Dr Bernhard Schwartländer, WHO Representative in China remarks to UN Global Road Safety Week event
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Good morning friends and colleagues – it is great to be here with all of you to mark the UN’s Global Road Safety Week, and in particular this year’s theme of saving children’s lives.
It is terrific to be here with colleagues from the State Council’s National Working Committee on Children and Women (NWCCW), the Ministry of Public Security, the Beijing Government, the Education Ministry, and my friends from the National Health and Family Planning Commission and China CDC.
As pleased as I am to be here today, I am afraid I need to start my remarks today with a confession – and that is that the issue of road safety makes me very angry. Children and road safety – even more so.
Here in China, every year up to 10,000 children die on the roads. That is almost 30 per day. Think about that, by the time we leave here today, 2 more friends of our young stars here will have died.
The 30 children who will die on China’s roads today, and tomorrow, and the next day … are kids just doing what normal kids do – travelling in cars with their families, walking or playing in the street, going to and from school.
The reason that this makes me angry? Because by definition, each of the 30 child deaths that will occur today, and tomorrow, and the next day … can be prevented.
Just this morning as I travelled here on my bike, I saw dozens and dozens of children on the back of bicycles and motorbikes, not wearing helmets. I rode past cars with some very little children inside, not restrained in car seats – despite all we know about how properly fitted car seats save young children’s lives in a crash. At one point I had to ride along the road facing incoming traffic, because the cycle lane was blocked by parked cars. While I may be able to handle this, just think about how young people may suffer. And more than once, I saw cars flying through red lights to turn right, narrowly missing pedestrians and cyclists – including young kids who I presume were on their way to school.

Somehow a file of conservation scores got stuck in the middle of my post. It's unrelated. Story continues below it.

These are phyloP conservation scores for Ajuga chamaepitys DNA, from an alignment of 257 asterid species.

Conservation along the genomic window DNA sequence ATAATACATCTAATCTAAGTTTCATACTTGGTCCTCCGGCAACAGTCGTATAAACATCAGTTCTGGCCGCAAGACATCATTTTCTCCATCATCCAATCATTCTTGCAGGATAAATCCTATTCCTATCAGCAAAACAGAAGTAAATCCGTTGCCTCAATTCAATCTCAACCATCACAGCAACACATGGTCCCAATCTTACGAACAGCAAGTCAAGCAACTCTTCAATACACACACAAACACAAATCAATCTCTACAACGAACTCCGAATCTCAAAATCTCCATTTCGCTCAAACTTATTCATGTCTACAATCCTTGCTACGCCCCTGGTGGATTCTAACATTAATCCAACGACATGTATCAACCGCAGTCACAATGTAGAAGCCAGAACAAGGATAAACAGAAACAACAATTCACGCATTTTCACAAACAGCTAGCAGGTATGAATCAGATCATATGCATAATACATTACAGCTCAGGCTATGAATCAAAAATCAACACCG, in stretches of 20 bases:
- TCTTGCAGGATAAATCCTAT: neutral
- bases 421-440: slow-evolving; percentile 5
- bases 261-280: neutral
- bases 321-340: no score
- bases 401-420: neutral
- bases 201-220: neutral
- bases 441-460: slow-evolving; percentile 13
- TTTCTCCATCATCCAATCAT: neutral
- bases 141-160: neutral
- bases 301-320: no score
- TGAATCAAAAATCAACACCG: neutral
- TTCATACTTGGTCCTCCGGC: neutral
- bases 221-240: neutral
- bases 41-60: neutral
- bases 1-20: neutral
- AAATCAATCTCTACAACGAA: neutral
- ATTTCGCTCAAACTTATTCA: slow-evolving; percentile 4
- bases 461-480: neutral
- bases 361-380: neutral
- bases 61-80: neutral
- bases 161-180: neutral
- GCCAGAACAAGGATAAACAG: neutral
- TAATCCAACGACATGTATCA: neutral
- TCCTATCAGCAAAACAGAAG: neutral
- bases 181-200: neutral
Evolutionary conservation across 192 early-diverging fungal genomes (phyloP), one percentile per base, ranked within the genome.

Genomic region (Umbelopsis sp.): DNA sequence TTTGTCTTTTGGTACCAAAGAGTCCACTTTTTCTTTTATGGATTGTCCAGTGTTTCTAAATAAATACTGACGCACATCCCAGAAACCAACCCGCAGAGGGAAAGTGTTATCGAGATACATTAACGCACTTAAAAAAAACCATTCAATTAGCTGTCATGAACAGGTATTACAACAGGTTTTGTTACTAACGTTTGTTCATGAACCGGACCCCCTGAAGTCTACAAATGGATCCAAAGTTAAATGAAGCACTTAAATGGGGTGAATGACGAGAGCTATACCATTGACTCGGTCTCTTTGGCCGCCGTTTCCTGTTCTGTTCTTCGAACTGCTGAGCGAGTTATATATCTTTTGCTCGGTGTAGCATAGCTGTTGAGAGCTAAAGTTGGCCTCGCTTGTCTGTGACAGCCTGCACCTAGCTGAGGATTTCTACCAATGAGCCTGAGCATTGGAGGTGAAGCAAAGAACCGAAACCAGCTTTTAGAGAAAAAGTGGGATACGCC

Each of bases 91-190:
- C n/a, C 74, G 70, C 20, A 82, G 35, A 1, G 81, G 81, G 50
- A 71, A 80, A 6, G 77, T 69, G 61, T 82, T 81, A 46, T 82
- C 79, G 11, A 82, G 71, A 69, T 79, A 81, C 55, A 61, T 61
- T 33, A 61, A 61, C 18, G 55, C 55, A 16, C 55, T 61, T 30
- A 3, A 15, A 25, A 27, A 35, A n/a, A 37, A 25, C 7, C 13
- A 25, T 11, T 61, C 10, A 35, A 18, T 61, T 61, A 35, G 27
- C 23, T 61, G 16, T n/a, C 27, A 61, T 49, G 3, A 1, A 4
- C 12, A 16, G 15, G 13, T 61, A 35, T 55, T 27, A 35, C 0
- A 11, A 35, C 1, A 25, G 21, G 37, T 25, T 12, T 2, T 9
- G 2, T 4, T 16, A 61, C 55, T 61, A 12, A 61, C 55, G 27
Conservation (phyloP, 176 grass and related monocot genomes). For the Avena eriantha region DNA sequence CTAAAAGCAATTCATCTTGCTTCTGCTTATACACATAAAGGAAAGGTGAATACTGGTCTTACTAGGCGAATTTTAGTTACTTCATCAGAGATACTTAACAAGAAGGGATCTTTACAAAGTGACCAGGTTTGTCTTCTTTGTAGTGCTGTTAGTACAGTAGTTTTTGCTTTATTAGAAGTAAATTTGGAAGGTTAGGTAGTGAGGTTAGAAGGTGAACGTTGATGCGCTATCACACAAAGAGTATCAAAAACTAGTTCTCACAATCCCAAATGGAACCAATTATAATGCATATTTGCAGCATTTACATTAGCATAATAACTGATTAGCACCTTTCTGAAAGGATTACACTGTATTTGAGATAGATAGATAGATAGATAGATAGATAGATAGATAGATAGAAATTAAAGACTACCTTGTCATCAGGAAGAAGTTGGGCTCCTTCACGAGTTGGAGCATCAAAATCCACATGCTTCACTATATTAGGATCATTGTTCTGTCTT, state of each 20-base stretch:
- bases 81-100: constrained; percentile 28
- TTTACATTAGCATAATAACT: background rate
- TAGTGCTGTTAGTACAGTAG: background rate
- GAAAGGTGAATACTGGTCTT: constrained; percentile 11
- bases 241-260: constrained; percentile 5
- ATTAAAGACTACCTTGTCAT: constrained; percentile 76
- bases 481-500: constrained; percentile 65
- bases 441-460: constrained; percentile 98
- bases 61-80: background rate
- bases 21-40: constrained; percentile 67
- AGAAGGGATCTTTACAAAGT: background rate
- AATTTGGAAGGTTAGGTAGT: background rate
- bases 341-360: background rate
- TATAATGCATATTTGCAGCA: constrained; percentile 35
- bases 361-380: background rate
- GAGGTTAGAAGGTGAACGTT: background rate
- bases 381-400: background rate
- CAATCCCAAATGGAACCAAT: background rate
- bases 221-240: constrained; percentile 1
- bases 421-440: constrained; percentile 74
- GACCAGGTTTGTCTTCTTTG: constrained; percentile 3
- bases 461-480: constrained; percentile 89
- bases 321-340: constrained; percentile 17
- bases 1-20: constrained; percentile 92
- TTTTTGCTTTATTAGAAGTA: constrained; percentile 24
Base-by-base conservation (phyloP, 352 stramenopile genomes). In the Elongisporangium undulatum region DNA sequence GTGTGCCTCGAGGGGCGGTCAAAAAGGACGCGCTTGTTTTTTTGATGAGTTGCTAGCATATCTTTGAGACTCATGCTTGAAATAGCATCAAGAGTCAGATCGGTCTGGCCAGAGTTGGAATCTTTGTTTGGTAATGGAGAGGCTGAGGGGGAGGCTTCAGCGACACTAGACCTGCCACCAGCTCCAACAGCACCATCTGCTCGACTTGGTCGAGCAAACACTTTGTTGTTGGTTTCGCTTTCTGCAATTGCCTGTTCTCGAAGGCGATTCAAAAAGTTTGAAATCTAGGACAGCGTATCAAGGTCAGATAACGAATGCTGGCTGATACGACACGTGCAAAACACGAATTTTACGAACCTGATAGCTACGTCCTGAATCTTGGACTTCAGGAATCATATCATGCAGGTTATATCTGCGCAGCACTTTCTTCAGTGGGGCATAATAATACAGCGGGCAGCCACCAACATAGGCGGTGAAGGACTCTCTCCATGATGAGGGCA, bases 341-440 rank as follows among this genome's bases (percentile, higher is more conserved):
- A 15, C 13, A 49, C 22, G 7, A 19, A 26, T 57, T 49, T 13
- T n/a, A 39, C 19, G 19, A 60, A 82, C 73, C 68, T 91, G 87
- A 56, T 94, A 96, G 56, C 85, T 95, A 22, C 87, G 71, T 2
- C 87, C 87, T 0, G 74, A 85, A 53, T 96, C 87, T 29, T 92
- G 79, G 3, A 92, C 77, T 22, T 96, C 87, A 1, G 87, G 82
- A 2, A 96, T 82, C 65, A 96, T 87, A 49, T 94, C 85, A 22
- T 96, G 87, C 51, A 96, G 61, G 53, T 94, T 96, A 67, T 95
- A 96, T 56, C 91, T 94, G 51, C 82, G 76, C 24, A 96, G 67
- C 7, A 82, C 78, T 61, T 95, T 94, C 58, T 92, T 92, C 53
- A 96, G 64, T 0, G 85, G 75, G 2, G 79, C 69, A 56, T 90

How can this be? How is it that the few yuan that it costs to buy a decent helmet is deemed too expensive to protect the brains and minds of innocent children， who will take care of us when we grow old? How is it that so many cars – don’t have useable seatbelts? How is it that the “rights” of cars have become more important than the health and life of our children?
So that is why I am a little bit angry this morning! But the great thing about Global Road Safety Week, of course, is that it is a terrific opportunity to call for actions and policies that, once implemented – will save 30 Chinese children’s lives every day.
So, together let’s move from words to action:
… let’s call on car manufacturers … to commit to providing a good quality car seat – every time they sell a new car to a family with a young child in China;
… let’s call on all parents … to make sure their child is wearing a helmet every time they get on a bike – and on the Government to introduce and enforce the laws that will make this happen;
… let’s call on China’s legislators … to bring in tough road safety laws – for example, about speeding, seatbelts, helmets, and running red lights, and make sure they are properly enforced;
… and let’s all work together, to empower children to make roads safer. I very much like the Chinese concept: ‘small hand leading the big hand’. Let’s empower the small hand to influence the big hand – for example, by teaching children to ask their parents not to speed through a red light when turning right on the way to school – because not doing so, might just save a school friend’s life. Let’s make children themselves our ambassadors for a better future.
Doing all that is possible to keep children safe on the roads is surely a hallmark of any civilized society. We know what needs to be done – together let’s garner the political will and the resources to make it happen. China’s children deserve nothing less.